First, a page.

Federal judge dismisses lawsuit asking to change birth certificate sex in Tennessee
The judge said the plaintiffs did not prove that Tennessee's policy violates their constitutional rights.
A federal judge dismissed a lawsuit filed by four transgender plaintiffs who argued that the state of Tennessee should allow them to change their biological sex on their birth certificates to match the gender they currently identify as.
Judge Eli Richardson, a Trump appointee, said in his 74-page decision late last week that it is not up to the "Court to say what Tennessee’s policy should be," but instead to decide whether the current policy violated the plaintiffs' constitutional rights, as they argued it did. Richardson said the plaintiffs could not prove that the policy violated their rights, and he dismissed the suit.
The plaintiffs, represented by Lambda Legal, had argued that denying transgender people born in Tennessee the ability to change their birth certificates violated the U.S. Constitution's Equal Protection and Due Process clauses and it violated their right to free speech under the First Amendment.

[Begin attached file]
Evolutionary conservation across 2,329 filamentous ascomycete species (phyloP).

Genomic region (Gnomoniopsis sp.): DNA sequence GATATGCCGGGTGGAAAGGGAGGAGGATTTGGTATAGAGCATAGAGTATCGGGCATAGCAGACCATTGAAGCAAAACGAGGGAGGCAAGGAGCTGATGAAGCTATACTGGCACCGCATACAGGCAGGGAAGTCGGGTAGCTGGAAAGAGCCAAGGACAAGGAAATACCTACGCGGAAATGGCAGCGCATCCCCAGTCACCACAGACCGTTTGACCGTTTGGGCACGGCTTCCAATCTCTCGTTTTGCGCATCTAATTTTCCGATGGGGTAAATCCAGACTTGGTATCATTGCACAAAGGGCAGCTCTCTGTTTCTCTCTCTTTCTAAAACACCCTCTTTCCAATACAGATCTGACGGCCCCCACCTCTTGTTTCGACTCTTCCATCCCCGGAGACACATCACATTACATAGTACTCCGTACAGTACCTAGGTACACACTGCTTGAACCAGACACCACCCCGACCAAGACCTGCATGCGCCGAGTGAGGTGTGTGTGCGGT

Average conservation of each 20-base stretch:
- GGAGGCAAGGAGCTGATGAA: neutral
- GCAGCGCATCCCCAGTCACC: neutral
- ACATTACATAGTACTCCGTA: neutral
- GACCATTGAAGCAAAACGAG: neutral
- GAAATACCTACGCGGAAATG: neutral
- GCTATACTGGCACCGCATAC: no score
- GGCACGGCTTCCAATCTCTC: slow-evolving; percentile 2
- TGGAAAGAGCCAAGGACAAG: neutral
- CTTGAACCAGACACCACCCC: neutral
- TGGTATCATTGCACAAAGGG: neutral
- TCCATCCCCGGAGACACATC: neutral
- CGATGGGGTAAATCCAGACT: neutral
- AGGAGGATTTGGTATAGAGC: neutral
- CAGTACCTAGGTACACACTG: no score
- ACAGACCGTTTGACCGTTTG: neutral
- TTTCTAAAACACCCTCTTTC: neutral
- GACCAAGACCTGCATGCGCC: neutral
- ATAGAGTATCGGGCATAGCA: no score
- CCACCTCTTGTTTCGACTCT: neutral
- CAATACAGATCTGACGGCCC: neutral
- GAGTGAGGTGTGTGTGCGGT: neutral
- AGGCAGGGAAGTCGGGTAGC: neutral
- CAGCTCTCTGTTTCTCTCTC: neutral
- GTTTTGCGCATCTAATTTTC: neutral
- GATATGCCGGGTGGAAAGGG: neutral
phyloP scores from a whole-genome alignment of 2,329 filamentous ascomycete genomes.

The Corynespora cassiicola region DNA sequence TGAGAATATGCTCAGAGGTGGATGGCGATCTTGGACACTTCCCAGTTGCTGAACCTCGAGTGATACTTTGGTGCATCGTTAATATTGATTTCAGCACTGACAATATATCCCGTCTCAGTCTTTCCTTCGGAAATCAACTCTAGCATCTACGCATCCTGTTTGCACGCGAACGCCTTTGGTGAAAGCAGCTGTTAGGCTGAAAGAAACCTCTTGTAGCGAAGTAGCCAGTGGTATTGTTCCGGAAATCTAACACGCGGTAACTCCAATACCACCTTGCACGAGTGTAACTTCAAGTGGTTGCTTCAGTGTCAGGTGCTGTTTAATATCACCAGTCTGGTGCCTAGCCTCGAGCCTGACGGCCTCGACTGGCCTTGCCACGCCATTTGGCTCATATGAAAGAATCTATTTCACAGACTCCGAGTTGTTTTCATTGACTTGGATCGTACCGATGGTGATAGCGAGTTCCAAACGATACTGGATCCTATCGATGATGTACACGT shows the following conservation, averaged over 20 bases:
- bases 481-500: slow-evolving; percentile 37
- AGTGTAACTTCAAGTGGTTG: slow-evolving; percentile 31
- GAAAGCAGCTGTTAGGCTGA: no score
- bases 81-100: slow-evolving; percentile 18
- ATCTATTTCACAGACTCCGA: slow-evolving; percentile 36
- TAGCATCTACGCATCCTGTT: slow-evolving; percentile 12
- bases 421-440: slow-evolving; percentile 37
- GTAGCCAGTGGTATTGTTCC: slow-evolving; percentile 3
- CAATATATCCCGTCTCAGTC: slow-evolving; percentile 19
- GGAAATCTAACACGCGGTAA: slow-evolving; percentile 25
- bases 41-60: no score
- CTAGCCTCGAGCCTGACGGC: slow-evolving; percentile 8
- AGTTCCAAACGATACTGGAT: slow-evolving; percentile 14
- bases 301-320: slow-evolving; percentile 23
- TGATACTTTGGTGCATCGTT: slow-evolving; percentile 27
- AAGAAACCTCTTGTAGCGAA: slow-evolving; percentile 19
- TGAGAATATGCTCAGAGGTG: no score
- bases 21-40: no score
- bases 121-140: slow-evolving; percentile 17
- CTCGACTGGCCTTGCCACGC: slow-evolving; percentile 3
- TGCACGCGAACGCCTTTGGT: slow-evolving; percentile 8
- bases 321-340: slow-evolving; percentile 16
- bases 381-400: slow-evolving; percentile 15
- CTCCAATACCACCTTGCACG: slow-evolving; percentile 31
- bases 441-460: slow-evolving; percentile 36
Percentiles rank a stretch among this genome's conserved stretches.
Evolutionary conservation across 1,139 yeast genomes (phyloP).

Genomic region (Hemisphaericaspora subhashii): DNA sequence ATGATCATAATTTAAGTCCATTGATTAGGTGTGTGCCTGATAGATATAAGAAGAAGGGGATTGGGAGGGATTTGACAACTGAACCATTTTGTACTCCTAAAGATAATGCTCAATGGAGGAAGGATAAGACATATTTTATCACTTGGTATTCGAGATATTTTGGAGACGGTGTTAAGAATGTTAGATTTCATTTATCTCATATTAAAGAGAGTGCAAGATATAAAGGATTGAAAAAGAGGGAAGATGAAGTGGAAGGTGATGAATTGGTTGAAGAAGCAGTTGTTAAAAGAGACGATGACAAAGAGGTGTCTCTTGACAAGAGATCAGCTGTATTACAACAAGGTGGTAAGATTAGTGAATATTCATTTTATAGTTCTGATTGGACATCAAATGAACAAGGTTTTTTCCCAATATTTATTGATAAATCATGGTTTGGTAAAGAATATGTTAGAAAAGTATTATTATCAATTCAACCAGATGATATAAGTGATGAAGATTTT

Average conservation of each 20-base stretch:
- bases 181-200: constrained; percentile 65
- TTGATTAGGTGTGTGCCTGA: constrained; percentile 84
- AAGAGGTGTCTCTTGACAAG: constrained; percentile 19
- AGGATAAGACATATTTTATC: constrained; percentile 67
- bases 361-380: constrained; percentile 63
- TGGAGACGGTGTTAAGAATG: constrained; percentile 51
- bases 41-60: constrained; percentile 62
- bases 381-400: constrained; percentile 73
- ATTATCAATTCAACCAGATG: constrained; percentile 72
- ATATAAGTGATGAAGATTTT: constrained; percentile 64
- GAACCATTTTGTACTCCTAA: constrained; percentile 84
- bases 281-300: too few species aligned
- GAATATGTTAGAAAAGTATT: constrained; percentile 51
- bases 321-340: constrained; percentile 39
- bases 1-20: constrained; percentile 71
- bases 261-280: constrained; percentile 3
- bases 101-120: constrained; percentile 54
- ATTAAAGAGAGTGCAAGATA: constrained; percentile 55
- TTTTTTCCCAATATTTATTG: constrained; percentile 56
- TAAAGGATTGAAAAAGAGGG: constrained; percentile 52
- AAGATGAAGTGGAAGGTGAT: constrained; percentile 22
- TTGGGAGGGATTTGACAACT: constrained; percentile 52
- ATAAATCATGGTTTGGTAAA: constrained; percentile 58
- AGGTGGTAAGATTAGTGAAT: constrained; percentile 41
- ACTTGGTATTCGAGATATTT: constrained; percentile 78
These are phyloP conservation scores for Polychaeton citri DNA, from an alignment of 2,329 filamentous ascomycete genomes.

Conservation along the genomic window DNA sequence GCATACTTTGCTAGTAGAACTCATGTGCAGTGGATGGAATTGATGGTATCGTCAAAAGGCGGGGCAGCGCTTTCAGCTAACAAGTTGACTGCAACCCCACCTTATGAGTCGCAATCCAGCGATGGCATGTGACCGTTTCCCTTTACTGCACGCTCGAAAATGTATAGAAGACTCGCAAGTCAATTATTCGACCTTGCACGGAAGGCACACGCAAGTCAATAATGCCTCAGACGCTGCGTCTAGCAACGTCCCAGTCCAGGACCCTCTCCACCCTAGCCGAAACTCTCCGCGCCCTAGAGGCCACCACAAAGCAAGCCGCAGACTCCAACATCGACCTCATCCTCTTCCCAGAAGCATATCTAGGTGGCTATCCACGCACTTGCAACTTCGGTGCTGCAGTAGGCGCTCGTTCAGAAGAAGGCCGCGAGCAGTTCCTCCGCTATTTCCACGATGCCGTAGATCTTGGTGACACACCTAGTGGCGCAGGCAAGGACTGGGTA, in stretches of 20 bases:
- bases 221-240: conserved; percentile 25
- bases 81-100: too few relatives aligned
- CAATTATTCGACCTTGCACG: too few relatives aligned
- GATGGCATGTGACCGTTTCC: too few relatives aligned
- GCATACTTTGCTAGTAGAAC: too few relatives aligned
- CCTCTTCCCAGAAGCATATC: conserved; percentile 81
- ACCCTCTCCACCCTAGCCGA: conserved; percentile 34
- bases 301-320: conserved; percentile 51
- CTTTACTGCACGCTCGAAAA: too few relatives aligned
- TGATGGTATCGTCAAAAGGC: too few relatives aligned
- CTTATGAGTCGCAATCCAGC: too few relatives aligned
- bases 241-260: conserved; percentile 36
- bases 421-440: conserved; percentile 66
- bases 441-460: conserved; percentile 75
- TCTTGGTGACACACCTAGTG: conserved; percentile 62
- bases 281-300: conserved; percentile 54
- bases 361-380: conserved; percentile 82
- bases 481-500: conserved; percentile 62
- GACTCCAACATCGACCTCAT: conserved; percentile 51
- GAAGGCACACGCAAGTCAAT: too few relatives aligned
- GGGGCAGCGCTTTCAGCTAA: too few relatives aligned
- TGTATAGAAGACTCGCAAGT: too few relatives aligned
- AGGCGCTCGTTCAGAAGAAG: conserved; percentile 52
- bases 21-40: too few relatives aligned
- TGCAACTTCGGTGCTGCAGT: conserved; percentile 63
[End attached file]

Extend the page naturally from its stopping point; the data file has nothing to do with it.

Lambda Legal said it has successfully challenged laws surrounding birth certificates in Idaho, Kansas, Ohio, New York, North Carolina and Puerto Rico. Each of those cases resulted in transgender people being allowed to obtain birth certificates that reflect the gender they identify with.
Restrictions on birth certificate changes are still in place in North Dakota, Oklahoma and Montana, as well as Tennessee.
"Tennessee’s discriminatory birth certificate policy has not only gravely impacted my life, but also presents a roadblock for all transgender Tennesseans," plaintiff Kayla Gore said after Richardson's decision.
Lambda Legal said it is evaluating what steps to take next in the Tennessee case.